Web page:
You may be wondering why a substance abuse and treatment program would select sailing as a foundation for addiction treatment and recovery. The answer is simply – because it helped treat and heal me.
Growing up in Eastern North Carolina, family summer vacations were spent on the Pamlico River when I was a mere toddler. These vacation jaunts continued annually through my teens until I left for college the summer of my 18th year. Many memories have long faded, but a few remain. When I was ten, I noticed this small sailboat and its captain, a young girl, not much older than me, who appeared almost daily cutting through the chop of the Pamlico just beyond the reach of the piers jutting out in front of the cottage-dotted shoreline. Every day, almost like clockwork, she sailed by, gave a pleasant wave, heeling up and down the river in total control of her craft. The following year on my 11th birthday, only weeks before our annual vacation to the Pamlico, a red-hulled, red and white striped-sail Snark was unveiled as my eleven-year-old birthday present from mom and dad. Seeds of passion were planted.
I eventually grew out of the summer trips and vacations to Pamlico to pursue my own life journey as a young adult, college co-ed, and later a career advertising executive striving to be a productive citizen. Eventually, I would leave the inland waters of the East for the landlocked flatlands of the Midwest. When the water of North Carolina finally called me home, I would return in the throws of full-blown alcoholism and addiction, consumed mainly with a desire to use. Although I was a high achiever, alcoholism slowly chipped away my achievements, taking nearly everything I had worked so hard to gain.
With the help of treatment, counseling, and good life coaching, my recovery plan included reconnecting with the people, places, and activities that once brought joy, and most importantly…serenity. Sailing was and remains that aspect of peace.
On a weekend trip a few years ago to visit my sister and brother-in-law while on vacation in Oriental, North Carolina, I was invited to sail on a 42-foot sloop, something I had never before done. That was a turning point and milestone. With the permission and participation of my wife, Lynne, we would return to Oriental first for me to attend sailing school, become certified, and then charter our own 20 – 30-footers, a goal I had set for myself as part of my recovery plan. I had finally discovered something more significant than me and something greater than my desire to drink.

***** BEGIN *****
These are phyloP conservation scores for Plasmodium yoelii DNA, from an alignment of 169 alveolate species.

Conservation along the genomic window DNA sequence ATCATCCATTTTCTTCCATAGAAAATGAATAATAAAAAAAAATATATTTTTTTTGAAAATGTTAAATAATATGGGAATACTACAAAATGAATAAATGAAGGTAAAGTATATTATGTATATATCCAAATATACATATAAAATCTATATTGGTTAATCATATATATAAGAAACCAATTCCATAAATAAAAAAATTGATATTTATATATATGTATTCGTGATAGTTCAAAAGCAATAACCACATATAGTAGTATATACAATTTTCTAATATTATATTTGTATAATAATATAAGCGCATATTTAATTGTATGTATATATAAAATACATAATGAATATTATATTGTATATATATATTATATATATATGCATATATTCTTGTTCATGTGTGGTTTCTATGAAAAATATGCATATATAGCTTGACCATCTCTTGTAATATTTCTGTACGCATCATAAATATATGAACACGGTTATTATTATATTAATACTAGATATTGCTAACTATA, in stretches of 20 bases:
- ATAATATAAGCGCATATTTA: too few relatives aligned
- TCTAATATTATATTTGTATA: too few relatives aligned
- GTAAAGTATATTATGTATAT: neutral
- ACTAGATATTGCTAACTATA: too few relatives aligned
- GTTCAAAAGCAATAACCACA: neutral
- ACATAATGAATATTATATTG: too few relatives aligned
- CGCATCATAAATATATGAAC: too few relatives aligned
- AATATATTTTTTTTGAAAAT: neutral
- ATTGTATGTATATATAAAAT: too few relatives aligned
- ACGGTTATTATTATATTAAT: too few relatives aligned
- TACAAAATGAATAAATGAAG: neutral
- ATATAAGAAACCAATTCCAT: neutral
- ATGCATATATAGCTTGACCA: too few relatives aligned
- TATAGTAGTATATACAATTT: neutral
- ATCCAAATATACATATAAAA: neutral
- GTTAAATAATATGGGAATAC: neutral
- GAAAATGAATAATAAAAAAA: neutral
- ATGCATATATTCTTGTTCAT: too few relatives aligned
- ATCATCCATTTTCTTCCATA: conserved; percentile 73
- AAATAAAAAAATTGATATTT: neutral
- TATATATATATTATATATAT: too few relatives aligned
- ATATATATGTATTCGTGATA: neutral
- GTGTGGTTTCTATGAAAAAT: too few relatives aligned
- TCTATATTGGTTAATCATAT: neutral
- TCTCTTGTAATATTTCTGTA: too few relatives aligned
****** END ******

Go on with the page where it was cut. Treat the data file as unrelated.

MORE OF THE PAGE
In recovery, we must refocus our energy, efforts, and knowledge of how to regain the life we’ve lost. We must uncover new passions and motivations that energize and fulfill us, taking the place of the energy we so aptly applied to substance abuse. Sailing requires an understanding of elements beyond our control. Elements like weather conditions, wind direction, water conditions, currents, knowledge of navigation, and other boating traffic. There are rules we must follow, or we risk harm to ourselves and others. Appropriately trained and prepared, we can manage these conditions beyond our control and steer a safe course to our destination. Does this sound a lot like life? Especially life in recovery? It should. There are many things beyond our control. But, it doesn’t mean we can’t have control if we have the appropriate skills to apply in situations that cause us disruption.
The desire to become a better sailor, the credibility to charter my own adventures, and spend time with family and friends on the water gave me a renewed focus. Earning the US Sailing and American Sailing Association credentials and certifications gave me a sense of accomplishment, something positive to build upon, enjoy and feel rewarded for the hard work in recovery. Recovery is hard work but it can also be adventurous and fun if we can simply view it differently. This is why Crossings is a different kind of recovery program.
Author Roy Page is the founder of Crossings Addiction Recovery, a North Carolina-based nonprofit that equips those seeking sobriety and recovery with new life skills, support for you and your family, and a reconnection to your spiritual foundation.